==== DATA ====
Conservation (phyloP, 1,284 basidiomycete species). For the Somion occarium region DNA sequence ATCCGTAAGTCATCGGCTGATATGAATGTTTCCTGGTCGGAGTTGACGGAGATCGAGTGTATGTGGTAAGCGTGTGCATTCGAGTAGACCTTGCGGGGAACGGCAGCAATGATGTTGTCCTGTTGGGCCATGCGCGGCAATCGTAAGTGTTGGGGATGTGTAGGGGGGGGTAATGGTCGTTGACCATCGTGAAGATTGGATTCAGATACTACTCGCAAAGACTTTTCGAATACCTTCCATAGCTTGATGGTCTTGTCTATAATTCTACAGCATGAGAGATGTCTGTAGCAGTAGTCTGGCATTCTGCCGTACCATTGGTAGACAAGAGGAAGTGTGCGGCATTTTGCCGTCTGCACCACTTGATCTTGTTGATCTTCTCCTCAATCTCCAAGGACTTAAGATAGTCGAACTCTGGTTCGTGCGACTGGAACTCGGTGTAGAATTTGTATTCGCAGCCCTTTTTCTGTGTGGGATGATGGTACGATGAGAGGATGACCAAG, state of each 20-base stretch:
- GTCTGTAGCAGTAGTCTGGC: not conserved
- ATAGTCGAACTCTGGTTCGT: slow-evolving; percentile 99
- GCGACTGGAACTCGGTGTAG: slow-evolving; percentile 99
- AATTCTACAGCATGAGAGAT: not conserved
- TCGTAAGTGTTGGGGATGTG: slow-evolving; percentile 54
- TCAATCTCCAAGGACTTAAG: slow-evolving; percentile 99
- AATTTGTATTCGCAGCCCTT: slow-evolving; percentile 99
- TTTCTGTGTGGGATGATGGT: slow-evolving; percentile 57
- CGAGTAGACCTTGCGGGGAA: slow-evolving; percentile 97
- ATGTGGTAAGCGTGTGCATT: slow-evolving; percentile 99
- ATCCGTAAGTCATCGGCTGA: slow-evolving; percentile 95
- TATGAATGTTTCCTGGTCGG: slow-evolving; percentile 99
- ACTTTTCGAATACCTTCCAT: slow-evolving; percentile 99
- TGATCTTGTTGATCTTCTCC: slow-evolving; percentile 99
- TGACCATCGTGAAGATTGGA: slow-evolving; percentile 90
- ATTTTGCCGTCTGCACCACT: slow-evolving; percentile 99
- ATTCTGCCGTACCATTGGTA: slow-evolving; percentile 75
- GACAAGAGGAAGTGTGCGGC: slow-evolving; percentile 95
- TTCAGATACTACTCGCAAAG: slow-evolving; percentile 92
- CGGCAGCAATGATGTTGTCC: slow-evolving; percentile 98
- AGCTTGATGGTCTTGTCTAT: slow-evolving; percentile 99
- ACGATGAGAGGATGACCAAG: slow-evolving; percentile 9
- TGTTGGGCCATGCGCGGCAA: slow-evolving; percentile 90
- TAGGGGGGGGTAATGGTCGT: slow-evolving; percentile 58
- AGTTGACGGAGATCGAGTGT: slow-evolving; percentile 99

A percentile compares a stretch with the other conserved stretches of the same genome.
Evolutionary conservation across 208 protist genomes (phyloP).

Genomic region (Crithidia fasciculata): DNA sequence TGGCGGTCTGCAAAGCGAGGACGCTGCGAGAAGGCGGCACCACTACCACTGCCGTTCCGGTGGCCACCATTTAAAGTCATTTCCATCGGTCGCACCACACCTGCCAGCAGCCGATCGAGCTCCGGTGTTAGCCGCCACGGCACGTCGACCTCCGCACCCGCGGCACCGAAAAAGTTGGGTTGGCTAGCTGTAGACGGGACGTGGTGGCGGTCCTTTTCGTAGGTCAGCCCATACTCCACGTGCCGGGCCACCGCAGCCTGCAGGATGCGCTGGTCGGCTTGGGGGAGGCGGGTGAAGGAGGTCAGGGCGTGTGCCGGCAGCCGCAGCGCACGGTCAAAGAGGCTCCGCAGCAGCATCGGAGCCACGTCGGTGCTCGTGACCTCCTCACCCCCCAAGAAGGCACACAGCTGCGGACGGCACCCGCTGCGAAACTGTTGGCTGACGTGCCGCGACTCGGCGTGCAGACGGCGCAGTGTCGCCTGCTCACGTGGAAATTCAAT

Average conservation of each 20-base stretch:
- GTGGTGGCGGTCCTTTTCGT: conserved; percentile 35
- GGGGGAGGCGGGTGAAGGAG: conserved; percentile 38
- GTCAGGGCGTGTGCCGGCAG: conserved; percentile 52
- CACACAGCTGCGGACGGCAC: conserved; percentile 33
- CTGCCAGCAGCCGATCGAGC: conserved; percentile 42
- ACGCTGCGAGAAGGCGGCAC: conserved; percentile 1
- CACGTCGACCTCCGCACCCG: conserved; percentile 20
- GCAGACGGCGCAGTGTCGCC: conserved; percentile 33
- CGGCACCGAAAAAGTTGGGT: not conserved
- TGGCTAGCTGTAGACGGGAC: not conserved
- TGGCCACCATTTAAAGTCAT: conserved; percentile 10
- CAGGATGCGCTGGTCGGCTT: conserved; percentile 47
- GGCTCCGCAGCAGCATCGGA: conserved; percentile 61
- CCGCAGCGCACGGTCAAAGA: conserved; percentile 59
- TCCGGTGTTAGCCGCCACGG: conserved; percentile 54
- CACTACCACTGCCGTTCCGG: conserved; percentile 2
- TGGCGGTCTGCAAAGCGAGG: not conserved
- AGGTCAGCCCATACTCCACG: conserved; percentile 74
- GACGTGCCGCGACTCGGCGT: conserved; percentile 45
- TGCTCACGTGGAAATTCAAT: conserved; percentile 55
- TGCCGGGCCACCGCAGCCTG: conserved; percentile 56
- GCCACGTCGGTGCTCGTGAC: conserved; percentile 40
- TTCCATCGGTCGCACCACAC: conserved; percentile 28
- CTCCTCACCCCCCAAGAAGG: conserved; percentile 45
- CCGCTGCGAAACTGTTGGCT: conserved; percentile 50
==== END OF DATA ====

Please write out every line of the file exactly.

Conservation (phyloP, 1,284 basidiomycete species). For the Somion occarium region DNA sequence ATCCGTAAGTCATCGGCTGATATGAATGTTTCCTGGTCGGAGTTGACGGAGATCGAGTGTATGTGGTAAGCGTGTGCATTCGAGTAGACCTTGCGGGGAACGGCAGCAATGATGTTGTCCTGTTGGGCCATGCGCGGCAATCGTAAGTGTTGGGGATGTGTAGGGGGGGGTAATGGTCGTTGACCATCGTGAAGATTGGATTCAGATACTACTCGCAAAGACTTTTCGAATACCTTCCATAGCTTGATGGTCTTGTCTATAATTCTACAGCATGAGAGATGTCTGTAGCAGTAGTCTGGCATTCTGCCGTACCATTGGTAGACAAGAGGAAGTGTGCGGCATTTTGCCGTCTGCACCACTTGATCTTGTTGATCTTCTCCTCAATCTCCAAGGACTTAAGATAGTCGAACTCTGGTTCGTGCGACTGGAACTCGGTGTAGAATTTGTATTCGCAGCCCTTTTTCTGTGTGGGATGATGGTACGATGAGAGGATGACCAAG, state of each 20-base stretch:
- GTCTGTAGCAGTAGTCTGGC: not conserved
- ATAGTCGAACTCTGGTTCGT: slow-evolving; percentile 99
- GCGACTGGAACTCGGTGTAG: slow-evolving; percentile 99
- AATTCTACAGCATGAGAGAT: not conserved
- TCGTAAGTGTTGGGGATGTG: slow-evolving; percentile 54
- TCAATCTCCAAGGACTTAAG: slow-evolving; percentile 99
- AATTTGTATTCGCAGCCCTT: slow-evolving; percentile 99
- TTTCTGTGTGGGATGATGGT: slow-evolving; percentile 57
- CGAGTAGACCTTGCGGGGAA: slow-evolving; percentile 97
- ATGTGGTAAGCGTGTGCATT: slow-evolving; percentile 99
- ATCCGTAAGTCATCGGCTGA: slow-evolving; percentile 95
- TATGAATGTTTCCTGGTCGG: slow-evolving; percentile 99
- ACTTTTCGAATACCTTCCAT: slow-evolving; percentile 99
- TGATCTTGTTGATCTTCTCC: slow-evolving; percentile 99
- TGACCATCGTGAAGATTGGA: slow-evolving; percentile 90
- ATTTTGCCGTCTGCACCACT: slow-evolving; percentile 99
- ATTCTGCCGTACCATTGGTA: slow-evolving; percentile 75
- GACAAGAGGAAGTGTGCGGC: slow-evolving; percentile 95
- TTCAGATACTACTCGCAAAG: slow-evolving; percentile 92
- CGGCAGCAATGATGTTGTCC: slow-evolving; percentile 98
- AGCTTGATGGTCTTGTCTAT: slow-evolving; percentile 99
- ACGATGAGAGGATGACCAAG: slow-evolving; percentile 9
- TGTTGGGCCATGCGCGGCAA: slow-evolving; percentile 90
- TAGGGGGGGGTAATGGTCGT: slow-evolving; percentile 58
- AGTTGACGGAGATCGAGTGT: slow-evolving; percentile 99

A percentile compares a stretch with the other conserved stretches of the same genome.
Evolutionary conservation across 208 protist genomes (phyloP).

Genomic region (Crithidia fasciculata): DNA sequence TGGCGGTCTGCAAAGCGAGGACGCTGCGAGAAGGCGGCACCACTACCACTGCCGTTCCGGTGGCCACCATTTAAAGTCATTTCCATCGGTCGCACCACACCTGCCAGCAGCCGATCGAGCTCCGGTGTTAGCCGCCACGGCACGTCGACCTCCGCACCCGCGGCACCGAAAAAGTTGGGTTGGCTAGCTGTAGACGGGACGTGGTGGCGGTCCTTTTCGTAGGTCAGCCCATACTCCACGTGCCGGGCCACCGCAGCCTGCAGGATGCGCTGGTCGGCTTGGGGGAGGCGGGTGAAGGAGGTCAGGGCGTGTGCCGGCAGCCGCAGCGCACGGTCAAAGAGGCTCCGCAGCAGCATCGGAGCCACGTCGGTGCTCGTGACCTCCTCACCCCCCAAGAAGGCACACAGCTGCGGACGGCACCCGCTGCGAAACTGTTGGCTGACGTGCCGCGACTCGGCGTGCAGACGGCGCAGTGTCGCCTGCTCACGTGGAAATTCAAT

Average conservation of each 20-base stretch:
- GTGGTGGCGGTCCTTTTCGT: conserved; percentile 35
- GGGGGAGGCGGGTGAAGGAG: conserved; percentile 38
- GTCAGGGCGTGTGCCGGCAG: conserved; percentile 52
- CACACAGCTGCGGACGGCAC: conserved; percentile 33
- CTGCCAGCAGCCGATCGAGC: conserved; percentile 42
- ACGCTGCGAGAAGGCGGCAC: conserved; percentile 1
- CACGTCGACCTCCGCACCCG: conserved; percentile 20
- GCAGACGGCGCAGTGTCGCC: conserved; percentile 33
- CGGCACCGAAAAAGTTGGGT: not conserved
- TGGCTAGCTGTAGACGGGAC: not conserved
- TGGCCACCATTTAAAGTCAT: conserved; percentile 10
- CAGGATGCGCTGGTCGGCTT: conserved; percentile 47
- GGCTCCGCAGCAGCATCGGA: conserved; percentile 61
- CCGCAGCGCACGGTCAAAGA: conserved; percentile 59
- TCCGGTGTTAGCCGCCACGG: conserved; percentile 54
- CACTACCACTGCCGTTCCGG: conserved; percentile 2
- TGGCGGTCTGCAAAGCGAGG: not conserved
- AGGTCAGCCCATACTCCACG: conserved; percentile 74
- GACGTGCCGCGACTCGGCGT: conserved; percentile 45
- TGCTCACGTGGAAATTCAAT: conserved; percentile 55
- TGCCGGGCCACCGCAGCCTG: conserved; percentile 56
- GCCACGTCGGTGCTCGTGAC: conserved; percentile 40
- TTCCATCGGTCGCACCACAC: conserved; percentile 28
- CTCCTCACCCCCCAAGAAGG: conserved; percentile 45
- CCGCTGCGAAACTGTTGGCT: conserved; percentile 50